Designing sustainable heavy lift launch vehicle architectures adaptability, lock-in, and system evolution
Author(s)Silver, Matthew Robin
Massachusetts Institute of Technology. Technology and Policy Program.
Jeffrey Hoffman and Jaime Peraire.
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Long term human space exploration depends on the development of a sustainable heavy lift launch vehicle (HLLV). But what exactly is sustainability in the context of launch systems and how can it addressed in the design process? A HLLV must balance myriad technical and programmatic factors such as performance, reliability, cost, geographical configuration, logistics and assembly, as well as in-space issues such as mass and manifesting requirements for Lunar and Mars missions, and rendezvous and docking capability. The problem is further complicated by uncertainties in demand and differing stakeholder incentives. The military significance of space launch creates security externalities that often constrain design; "standing armies" of technicians and operators throughout the country affect industry and political interests; and scientific goals are often at odds with all three. The multi-dimensional nature of the design problem suggests that sustainability is best addressed at the system architecture level, where direct links can be made between technical and non-technical aspects of system operation. This thesis examines the problem of designing sustainable heavy lift architectures in three ways: First, recent advances in systems architecture are synthesized as they apply to heavy lift launch.(cont.) Sustainability is defined more precisely, as are the counterbalancing dynamics of adaptability and architectural lock-in. Second, cases are studied to understand how the previously defined concepts have played out in practice. The evolution of system architectures leading to the development of the last heavy lift vehicle, Saturn V, is analyzed; and the problem of reducing cost in the modern launch industry is examined from a political-economic perspective. Finally, insights from these studies together with recent advances in engineering economy are used to develop quantitative models to compare architectures. An analytic model is created to evaluate mission cost and risk as a function of vehicle capacity and in-space requirements. A discrete model based on real-options thinking is developed to compare Space Shuttle-derived and Evolved Expendable Launch Vehicle (EELV) derived architectures.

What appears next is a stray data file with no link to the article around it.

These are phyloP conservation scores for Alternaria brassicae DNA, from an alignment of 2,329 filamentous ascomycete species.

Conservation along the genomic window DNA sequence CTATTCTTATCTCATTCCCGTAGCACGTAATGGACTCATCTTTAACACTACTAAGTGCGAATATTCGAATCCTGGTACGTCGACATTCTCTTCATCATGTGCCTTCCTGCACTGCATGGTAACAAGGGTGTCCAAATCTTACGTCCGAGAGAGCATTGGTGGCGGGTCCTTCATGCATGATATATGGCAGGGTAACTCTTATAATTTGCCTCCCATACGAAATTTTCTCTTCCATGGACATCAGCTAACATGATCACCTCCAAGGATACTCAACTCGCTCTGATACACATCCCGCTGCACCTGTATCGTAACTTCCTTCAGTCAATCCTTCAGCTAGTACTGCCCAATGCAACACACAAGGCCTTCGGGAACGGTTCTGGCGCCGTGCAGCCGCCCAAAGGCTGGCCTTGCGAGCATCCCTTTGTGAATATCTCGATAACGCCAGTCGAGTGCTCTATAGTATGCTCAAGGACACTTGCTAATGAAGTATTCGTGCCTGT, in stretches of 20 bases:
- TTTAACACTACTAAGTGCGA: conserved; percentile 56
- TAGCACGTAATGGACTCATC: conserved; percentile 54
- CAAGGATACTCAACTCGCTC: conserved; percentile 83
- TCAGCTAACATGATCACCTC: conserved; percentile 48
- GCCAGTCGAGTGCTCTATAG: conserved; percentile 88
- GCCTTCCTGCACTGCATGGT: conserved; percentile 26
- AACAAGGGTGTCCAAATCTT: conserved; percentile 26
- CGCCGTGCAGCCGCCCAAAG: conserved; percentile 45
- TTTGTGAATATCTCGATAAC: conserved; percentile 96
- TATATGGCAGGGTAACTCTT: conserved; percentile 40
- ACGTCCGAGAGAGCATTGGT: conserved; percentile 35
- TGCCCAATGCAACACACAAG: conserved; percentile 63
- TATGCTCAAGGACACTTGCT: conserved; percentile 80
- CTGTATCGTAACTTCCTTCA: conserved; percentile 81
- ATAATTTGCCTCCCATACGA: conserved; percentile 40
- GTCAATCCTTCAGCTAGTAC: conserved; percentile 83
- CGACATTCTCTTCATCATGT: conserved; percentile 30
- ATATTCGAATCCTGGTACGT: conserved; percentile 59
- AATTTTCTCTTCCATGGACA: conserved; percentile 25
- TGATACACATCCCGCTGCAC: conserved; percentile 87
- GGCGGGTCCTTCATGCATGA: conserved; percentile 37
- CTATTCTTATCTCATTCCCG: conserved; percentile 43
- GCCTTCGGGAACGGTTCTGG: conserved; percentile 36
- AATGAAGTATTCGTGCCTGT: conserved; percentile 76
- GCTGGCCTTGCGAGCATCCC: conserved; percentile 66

Thesis (S.M.)--Massachusetts Institute of Technology, Dept. of Aeronautics and Astronautics; and, (S.M.)--Massachusetts Institute of Technology, Engineering Systems Division, Technology and Policy Program, 2005.Includes bibliographical references (p. 147-150).
DepartmentMassachusetts Institute of Technology. Dept. of Aeronautics and Astronautics.; Massachusetts Institute of Technology. Technology and Policy Program.
Massachusetts Institute of Technology
Aeronautics and Astronautics., Technology and Policy Program.